HR Alert | Updates to Employee Monitoring in New York and New Jersey

New Jersey Employers to Disclose Employee Monitoring During Travel

Employers Will Need To Provide Written Notice

New Jersey has adopted a new law to protect employee privacy in the workplace. Under the new law, employers cannot use tracking or electronic communications devices in a vehicle used by an employee unless they first provide written notice to the employee. The new law becomes effective April 19, 2022.


However, nothing in this law is meant to be construed to supersede regulations regarding interstate commerce, including but not limited to the usage of electronic communications devices as mandated by the Federal Motor Carrier Safety Administration.


Affected Employers

The new law applies to employers, their agents, representatives and designees but excludes public employers and public transportation systems (including chartered or scheduled bust transportation, whether operated by a public or private company).


Tracking and Electronic Devices

The law defines electronic communications devices as any device that uses electronic signals to create, transmit and receive information, including a computer, telephone, personal digital assistant or other similar devices.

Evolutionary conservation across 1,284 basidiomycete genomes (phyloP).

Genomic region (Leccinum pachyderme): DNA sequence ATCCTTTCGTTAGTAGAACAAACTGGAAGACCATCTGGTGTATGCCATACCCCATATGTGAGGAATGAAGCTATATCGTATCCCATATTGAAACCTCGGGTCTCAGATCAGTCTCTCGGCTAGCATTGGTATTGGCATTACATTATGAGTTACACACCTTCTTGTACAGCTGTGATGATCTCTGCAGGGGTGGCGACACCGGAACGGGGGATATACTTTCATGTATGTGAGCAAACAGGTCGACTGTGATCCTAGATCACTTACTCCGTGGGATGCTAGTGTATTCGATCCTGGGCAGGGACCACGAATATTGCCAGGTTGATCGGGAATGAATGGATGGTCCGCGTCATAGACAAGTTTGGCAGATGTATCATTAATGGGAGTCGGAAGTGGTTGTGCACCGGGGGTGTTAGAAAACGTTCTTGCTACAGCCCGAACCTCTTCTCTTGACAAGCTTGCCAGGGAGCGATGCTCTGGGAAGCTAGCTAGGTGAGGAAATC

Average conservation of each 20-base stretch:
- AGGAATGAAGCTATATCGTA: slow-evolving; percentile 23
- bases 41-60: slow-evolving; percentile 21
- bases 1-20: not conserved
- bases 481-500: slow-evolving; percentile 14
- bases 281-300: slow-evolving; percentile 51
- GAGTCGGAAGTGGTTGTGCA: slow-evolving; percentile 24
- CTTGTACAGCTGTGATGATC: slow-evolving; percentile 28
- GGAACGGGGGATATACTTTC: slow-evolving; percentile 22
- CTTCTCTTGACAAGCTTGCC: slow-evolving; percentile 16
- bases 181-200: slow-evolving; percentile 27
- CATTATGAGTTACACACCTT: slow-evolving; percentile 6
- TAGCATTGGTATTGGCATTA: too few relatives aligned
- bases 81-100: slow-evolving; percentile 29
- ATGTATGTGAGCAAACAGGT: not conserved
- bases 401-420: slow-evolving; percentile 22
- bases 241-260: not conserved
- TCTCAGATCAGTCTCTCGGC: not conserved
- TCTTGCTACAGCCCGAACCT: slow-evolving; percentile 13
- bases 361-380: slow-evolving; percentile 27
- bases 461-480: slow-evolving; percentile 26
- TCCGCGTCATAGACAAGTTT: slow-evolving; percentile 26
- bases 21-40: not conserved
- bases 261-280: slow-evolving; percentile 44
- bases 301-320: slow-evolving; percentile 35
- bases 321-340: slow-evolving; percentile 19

Similarly, a tracking device is an electronic or mechanical device that permits the tracking of the movement of a vehicle, person or device.


Enforcement

Failure to comply with this requirement is a fourth-degree crime, punishable by a fine, imprisonment or both.


New York to Require Employee Electronic Monitoring Notification

Employers Will Need to Notify Employees Upon Hiring

On Nov. 2, 2021, the state of New York amended its civil rights laws to require employers not only to disclose electronic monitoring activities to their employees but also to require employee acknowledgment before monitoring can begin. The amendments will be effective on May 7, 2022.


Affected Employers

The amendments apply to private individuals, corporations, partnerships, firms or associations with a place of business in the state that monitor or otherwise intercept:

  • Telephone conversations or transmissions;

  • Electronic mail or transmissions; or

  • Internet access or usage of or by an employee.

Monitoring may be accomplished by any electronic device or system, including but not limited to a computer, telephone, wire, radio, or electromagnetic, photoelectronic or photo-optical systems.


The amendments do not include video camera surveillance or location tracking. Similarly, the law excludes electronic monitoring conducted solely for computer system maintenance or protection.


Employee Notification and Acknowledgment

With this amendment, employers in New York will have to notify employees upon hiring that they are subject to electronic monitoring. The notice must be in writing, in an electronic record or in another electronic form. In addition, employers will need to display the notice of electronic monitoring in a conspicuous place.


Employees will need to acknowledge receiving this notification either in writing or electronically.


Source: Zywave HR360